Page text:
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Last Thursday, my boyfriend purchased two pounds of salmon from our local grocer (Whole Foods, check them out on Yelp) and brought them (the salmon and himself) over to my apartment. He purchased the salmon to have for dinner, the lingering smell of fried fish I would later find to be only but a dreamy bonus.
I had already eaten dinner when he arrived, but (above-mentioned snark about the smell aside) took no issue with him and his rock-hard abs cooking dinner in my presence. The abs, to my delight, but another dreamy bonus (that’s TWO special bonuses, for those keeping score!).
He cut the exceptionally pink salmon into four generally equal squares and rubbed down two of them with Cajun spice (interesting choice, but I digress), preparing one piece for dinner and one for lunch the following day.
Among other things, my boyfriend is a good and resourceful man. So much so that after he seared the salmon in avocado oil, he plated ol’ sockeye and gave me a few bites, without once mentioning that only moments before I had firmly declined his offer to make me my own.
Then, we scraped the salmon skin from the pan and went to bed. If you were expecting a fight about the fish smell, I’ll un-bury the lede and tell you now: No such fight occurred. We’re only 6 months in and even I myself am surprised at what I am willing to endure in exchange for his love and body. Life! What a rollercoaster!
Nonetheless, the two pounds of salmon did end up — as most two pounds of salmon generally do — causing some turmoil in my life. Which is ultimately why we’ve met here, the two of us (you and I, not me and my boyfriend, or me and the salmon), so I can recount what comes next.
Now, if you’re a nerd and have been keeping a wary eye on the above algebra, you’ll already know that after the two squares of avocado-oil seared salmon were cooked last Thursday night, a half-pound of raw salmon remained in my fridge.
“For us to have this weekend,” my boyfriend said, stating what, at the time, seemed like the obvious conclusion.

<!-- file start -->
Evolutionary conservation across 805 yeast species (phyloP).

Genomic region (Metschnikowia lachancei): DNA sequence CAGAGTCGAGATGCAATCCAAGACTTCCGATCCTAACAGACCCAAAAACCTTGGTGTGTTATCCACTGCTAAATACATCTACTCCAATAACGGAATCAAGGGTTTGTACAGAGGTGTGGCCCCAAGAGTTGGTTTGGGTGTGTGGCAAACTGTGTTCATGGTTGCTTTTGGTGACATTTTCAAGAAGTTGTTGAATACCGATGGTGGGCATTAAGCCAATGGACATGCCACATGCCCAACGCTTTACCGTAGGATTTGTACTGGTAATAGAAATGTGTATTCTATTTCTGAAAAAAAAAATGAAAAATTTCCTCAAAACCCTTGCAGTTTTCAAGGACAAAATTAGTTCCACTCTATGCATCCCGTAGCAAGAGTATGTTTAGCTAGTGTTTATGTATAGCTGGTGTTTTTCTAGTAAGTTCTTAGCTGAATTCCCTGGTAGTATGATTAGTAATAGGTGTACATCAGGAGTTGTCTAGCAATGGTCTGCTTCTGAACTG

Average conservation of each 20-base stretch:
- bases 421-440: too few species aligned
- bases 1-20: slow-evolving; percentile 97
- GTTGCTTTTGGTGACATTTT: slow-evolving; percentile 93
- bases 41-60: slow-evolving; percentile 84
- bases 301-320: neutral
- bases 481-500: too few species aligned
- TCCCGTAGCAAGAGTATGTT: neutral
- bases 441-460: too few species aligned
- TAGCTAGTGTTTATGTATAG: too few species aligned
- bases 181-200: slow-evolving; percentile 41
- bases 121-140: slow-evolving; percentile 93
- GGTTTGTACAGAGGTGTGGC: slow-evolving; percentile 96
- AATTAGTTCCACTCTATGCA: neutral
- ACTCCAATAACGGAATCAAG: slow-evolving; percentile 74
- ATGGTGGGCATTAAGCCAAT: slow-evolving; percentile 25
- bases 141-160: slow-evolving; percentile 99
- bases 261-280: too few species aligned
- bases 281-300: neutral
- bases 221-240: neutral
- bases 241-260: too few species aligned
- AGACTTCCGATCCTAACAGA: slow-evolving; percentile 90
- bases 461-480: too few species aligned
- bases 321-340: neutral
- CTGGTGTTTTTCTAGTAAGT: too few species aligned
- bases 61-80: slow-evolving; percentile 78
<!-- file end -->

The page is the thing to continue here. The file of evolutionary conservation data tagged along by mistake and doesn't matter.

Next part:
“Great!” I replied.
But then Friday night came around too quickly and the last thing on this earth we wanted to do was go home after work and cook up a slab of salmon. So alas, we went to happy hour and ate a pizza, all the while promising ourselves and the salmon that we would ingest it the following day — perhaps with a full-bodied red. My boyfriend reminded me that he did “spend $15 on the salmon,” after all. So, we certainly intended to eat the fish!
That is, until the following day came around.
“We have to eat the salmon today!” I texted my boyfriend on Saturday afternoon after a particularly rigorous morning of urban hiking (walking to the pharmacy and then to brunch).
For some reason, I couldn’t un-see the salmon. It was just sitting there on the top shelf of my refrigerator. $15 dollars of salmon shouldn’t just go to waste! It’s not right, financially, ethically, or otherwise.
“You can have it for dinner!” my boyfriend replied. He was going to a networking thing with some colleagues, thus leaving me to my own devices.
“Perfect!” I texted back, certain I would be in a salmon-y mood by dusk.
But, you guessed it: Dinner on Saturday came around out of nowhere (just like Friday!) and I wanted nothing more than to go out dancing and to eat little mini tacos served by a man in a tight black T-shirt with my friends.
So… I just left it there… Sitting on my shelf. A perfectly good $15 piece of salmon! A perfectly good $15 piece of salmon that had all of the sudden begun to feel like a leash! Like a chain!